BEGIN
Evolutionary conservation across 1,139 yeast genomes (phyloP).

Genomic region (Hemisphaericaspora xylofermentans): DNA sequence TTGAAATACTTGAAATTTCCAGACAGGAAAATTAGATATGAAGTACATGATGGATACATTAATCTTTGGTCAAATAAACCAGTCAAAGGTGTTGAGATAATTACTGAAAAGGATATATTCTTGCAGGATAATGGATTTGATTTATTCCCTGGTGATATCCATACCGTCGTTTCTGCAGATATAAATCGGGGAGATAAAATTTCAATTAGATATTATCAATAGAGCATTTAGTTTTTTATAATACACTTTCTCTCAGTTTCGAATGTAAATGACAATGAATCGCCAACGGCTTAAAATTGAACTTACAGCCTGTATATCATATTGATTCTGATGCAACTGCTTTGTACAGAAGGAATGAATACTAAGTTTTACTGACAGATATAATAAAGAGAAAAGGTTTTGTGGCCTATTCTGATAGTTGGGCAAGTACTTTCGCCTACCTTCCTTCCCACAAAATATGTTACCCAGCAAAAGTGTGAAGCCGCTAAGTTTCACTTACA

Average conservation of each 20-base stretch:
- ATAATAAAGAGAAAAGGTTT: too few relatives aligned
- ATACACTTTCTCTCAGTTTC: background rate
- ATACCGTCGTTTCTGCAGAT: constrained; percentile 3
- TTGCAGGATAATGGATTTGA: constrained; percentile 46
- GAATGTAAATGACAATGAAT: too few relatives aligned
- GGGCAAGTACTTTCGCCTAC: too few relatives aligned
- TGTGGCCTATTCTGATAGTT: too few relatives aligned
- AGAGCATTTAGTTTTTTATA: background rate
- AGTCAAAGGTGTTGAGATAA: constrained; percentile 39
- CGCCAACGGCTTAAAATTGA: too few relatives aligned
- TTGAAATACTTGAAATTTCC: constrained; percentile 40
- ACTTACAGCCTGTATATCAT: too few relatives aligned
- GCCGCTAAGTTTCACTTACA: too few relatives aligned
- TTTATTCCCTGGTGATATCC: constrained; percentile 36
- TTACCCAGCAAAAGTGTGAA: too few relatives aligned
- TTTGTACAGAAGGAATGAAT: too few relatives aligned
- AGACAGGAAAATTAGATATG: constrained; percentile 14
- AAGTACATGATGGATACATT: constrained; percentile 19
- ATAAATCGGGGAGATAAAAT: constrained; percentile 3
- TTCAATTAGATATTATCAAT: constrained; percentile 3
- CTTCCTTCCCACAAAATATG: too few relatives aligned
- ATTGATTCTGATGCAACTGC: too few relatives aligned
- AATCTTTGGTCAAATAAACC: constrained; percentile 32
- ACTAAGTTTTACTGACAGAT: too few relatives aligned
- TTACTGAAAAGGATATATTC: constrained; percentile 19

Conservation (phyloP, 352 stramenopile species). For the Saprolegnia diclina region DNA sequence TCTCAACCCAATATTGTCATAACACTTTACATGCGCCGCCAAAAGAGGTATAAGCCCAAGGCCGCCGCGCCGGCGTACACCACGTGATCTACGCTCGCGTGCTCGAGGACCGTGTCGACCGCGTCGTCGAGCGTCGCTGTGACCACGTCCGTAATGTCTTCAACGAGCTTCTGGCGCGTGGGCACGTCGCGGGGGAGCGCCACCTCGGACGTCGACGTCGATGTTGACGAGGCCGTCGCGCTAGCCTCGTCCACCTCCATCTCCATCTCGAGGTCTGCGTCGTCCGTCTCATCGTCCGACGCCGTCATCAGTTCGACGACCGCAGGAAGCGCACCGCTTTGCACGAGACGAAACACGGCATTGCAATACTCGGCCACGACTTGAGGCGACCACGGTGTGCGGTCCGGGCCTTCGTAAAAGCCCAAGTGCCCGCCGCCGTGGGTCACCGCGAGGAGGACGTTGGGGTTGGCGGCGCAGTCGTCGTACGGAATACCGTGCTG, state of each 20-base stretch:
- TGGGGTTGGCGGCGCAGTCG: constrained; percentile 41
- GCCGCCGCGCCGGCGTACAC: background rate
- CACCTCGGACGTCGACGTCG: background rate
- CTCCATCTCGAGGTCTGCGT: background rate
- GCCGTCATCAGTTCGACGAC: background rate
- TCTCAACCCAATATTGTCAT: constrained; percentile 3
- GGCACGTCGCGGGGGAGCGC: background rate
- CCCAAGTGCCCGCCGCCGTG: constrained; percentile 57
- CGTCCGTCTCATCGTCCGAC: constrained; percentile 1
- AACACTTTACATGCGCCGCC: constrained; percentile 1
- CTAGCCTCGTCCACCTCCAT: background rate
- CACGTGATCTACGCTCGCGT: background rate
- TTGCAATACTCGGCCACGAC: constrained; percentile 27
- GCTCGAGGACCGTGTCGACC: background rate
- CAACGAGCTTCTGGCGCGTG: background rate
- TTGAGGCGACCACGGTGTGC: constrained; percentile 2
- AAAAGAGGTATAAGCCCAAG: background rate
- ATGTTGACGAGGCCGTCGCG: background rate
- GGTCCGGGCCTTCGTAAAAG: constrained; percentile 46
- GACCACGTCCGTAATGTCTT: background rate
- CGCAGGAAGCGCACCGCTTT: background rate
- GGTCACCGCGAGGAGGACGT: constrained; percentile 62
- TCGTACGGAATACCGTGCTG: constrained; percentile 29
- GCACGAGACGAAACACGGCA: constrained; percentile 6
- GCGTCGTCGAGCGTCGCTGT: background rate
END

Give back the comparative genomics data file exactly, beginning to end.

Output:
Evolutionary conservation across 1,139 yeast genomes (phyloP).

Genomic region (Hemisphaericaspora xylofermentans): DNA sequence TTGAAATACTTGAAATTTCCAGACAGGAAAATTAGATATGAAGTACATGATGGATACATTAATCTTTGGTCAAATAAACCAGTCAAAGGTGTTGAGATAATTACTGAAAAGGATATATTCTTGCAGGATAATGGATTTGATTTATTCCCTGGTGATATCCATACCGTCGTTTCTGCAGATATAAATCGGGGAGATAAAATTTCAATTAGATATTATCAATAGAGCATTTAGTTTTTTATAATACACTTTCTCTCAGTTTCGAATGTAAATGACAATGAATCGCCAACGGCTTAAAATTGAACTTACAGCCTGTATATCATATTGATTCTGATGCAACTGCTTTGTACAGAAGGAATGAATACTAAGTTTTACTGACAGATATAATAAAGAGAAAAGGTTTTGTGGCCTATTCTGATAGTTGGGCAAGTACTTTCGCCTACCTTCCTTCCCACAAAATATGTTACCCAGCAAAAGTGTGAAGCCGCTAAGTTTCACTTACA

Average conservation of each 20-base stretch:
- ATAATAAAGAGAAAAGGTTT: too few relatives aligned
- ATACACTTTCTCTCAGTTTC: background rate
- ATACCGTCGTTTCTGCAGAT: constrained; percentile 3
- TTGCAGGATAATGGATTTGA: constrained; percentile 46
- GAATGTAAATGACAATGAAT: too few relatives aligned
- GGGCAAGTACTTTCGCCTAC: too few relatives aligned
- TGTGGCCTATTCTGATAGTT: too few relatives aligned
- AGAGCATTTAGTTTTTTATA: background rate
- AGTCAAAGGTGTTGAGATAA: constrained; percentile 39
- CGCCAACGGCTTAAAATTGA: too few relatives aligned
- TTGAAATACTTGAAATTTCC: constrained; percentile 40
- ACTTACAGCCTGTATATCAT: too few relatives aligned
- GCCGCTAAGTTTCACTTACA: too few relatives aligned
- TTTATTCCCTGGTGATATCC: constrained; percentile 36
- TTACCCAGCAAAAGTGTGAA: too few relatives aligned
- TTTGTACAGAAGGAATGAAT: too few relatives aligned
- AGACAGGAAAATTAGATATG: constrained; percentile 14
- AAGTACATGATGGATACATT: constrained; percentile 19
- ATAAATCGGGGAGATAAAAT: constrained; percentile 3
- TTCAATTAGATATTATCAAT: constrained; percentile 3
- CTTCCTTCCCACAAAATATG: too few relatives aligned
- ATTGATTCTGATGCAACTGC: too few relatives aligned
- AATCTTTGGTCAAATAAACC: constrained; percentile 32
- ACTAAGTTTTACTGACAGAT: too few relatives aligned
- TTACTGAAAAGGATATATTC: constrained; percentile 19

Conservation (phyloP, 352 stramenopile species). For the Saprolegnia diclina region DNA sequence TCTCAACCCAATATTGTCATAACACTTTACATGCGCCGCCAAAAGAGGTATAAGCCCAAGGCCGCCGCGCCGGCGTACACCACGTGATCTACGCTCGCGTGCTCGAGGACCGTGTCGACCGCGTCGTCGAGCGTCGCTGTGACCACGTCCGTAATGTCTTCAACGAGCTTCTGGCGCGTGGGCACGTCGCGGGGGAGCGCCACCTCGGACGTCGACGTCGATGTTGACGAGGCCGTCGCGCTAGCCTCGTCCACCTCCATCTCCATCTCGAGGTCTGCGTCGTCCGTCTCATCGTCCGACGCCGTCATCAGTTCGACGACCGCAGGAAGCGCACCGCTTTGCACGAGACGAAACACGGCATTGCAATACTCGGCCACGACTTGAGGCGACCACGGTGTGCGGTCCGGGCCTTCGTAAAAGCCCAAGTGCCCGCCGCCGTGGGTCACCGCGAGGAGGACGTTGGGGTTGGCGGCGCAGTCGTCGTACGGAATACCGTGCTG, state of each 20-base stretch:
- TGGGGTTGGCGGCGCAGTCG: constrained; percentile 41
- GCCGCCGCGCCGGCGTACAC: background rate
- CACCTCGGACGTCGACGTCG: background rate
- CTCCATCTCGAGGTCTGCGT: background rate
- GCCGTCATCAGTTCGACGAC: background rate
- TCTCAACCCAATATTGTCAT: constrained; percentile 3
- GGCACGTCGCGGGGGAGCGC: background rate
- CCCAAGTGCCCGCCGCCGTG: constrained; percentile 57
- CGTCCGTCTCATCGTCCGAC: constrained; percentile 1
- AACACTTTACATGCGCCGCC: constrained; percentile 1
- CTAGCCTCGTCCACCTCCAT: background rate
- CACGTGATCTACGCTCGCGT: background rate
- TTGCAATACTCGGCCACGAC: constrained; percentile 27
- GCTCGAGGACCGTGTCGACC: background rate
- CAACGAGCTTCTGGCGCGTG: background rate
- TTGAGGCGACCACGGTGTGC: constrained; percentile 2
- AAAAGAGGTATAAGCCCAAG: background rate
- ATGTTGACGAGGCCGTCGCG: background rate
- GGTCCGGGCCTTCGTAAAAG: constrained; percentile 46
- GACCACGTCCGTAATGTCTT: background rate
- CGCAGGAAGCGCACCGCTTT: background rate
- GGTCACCGCGAGGAGGACGT: constrained; percentile 62
- TCGTACGGAATACCGTGCTG: constrained; percentile 29
- GCACGAGACGAAACACGGCA: constrained; percentile 6
- GCGTCGTCGAGCGTCGCTGT: background rate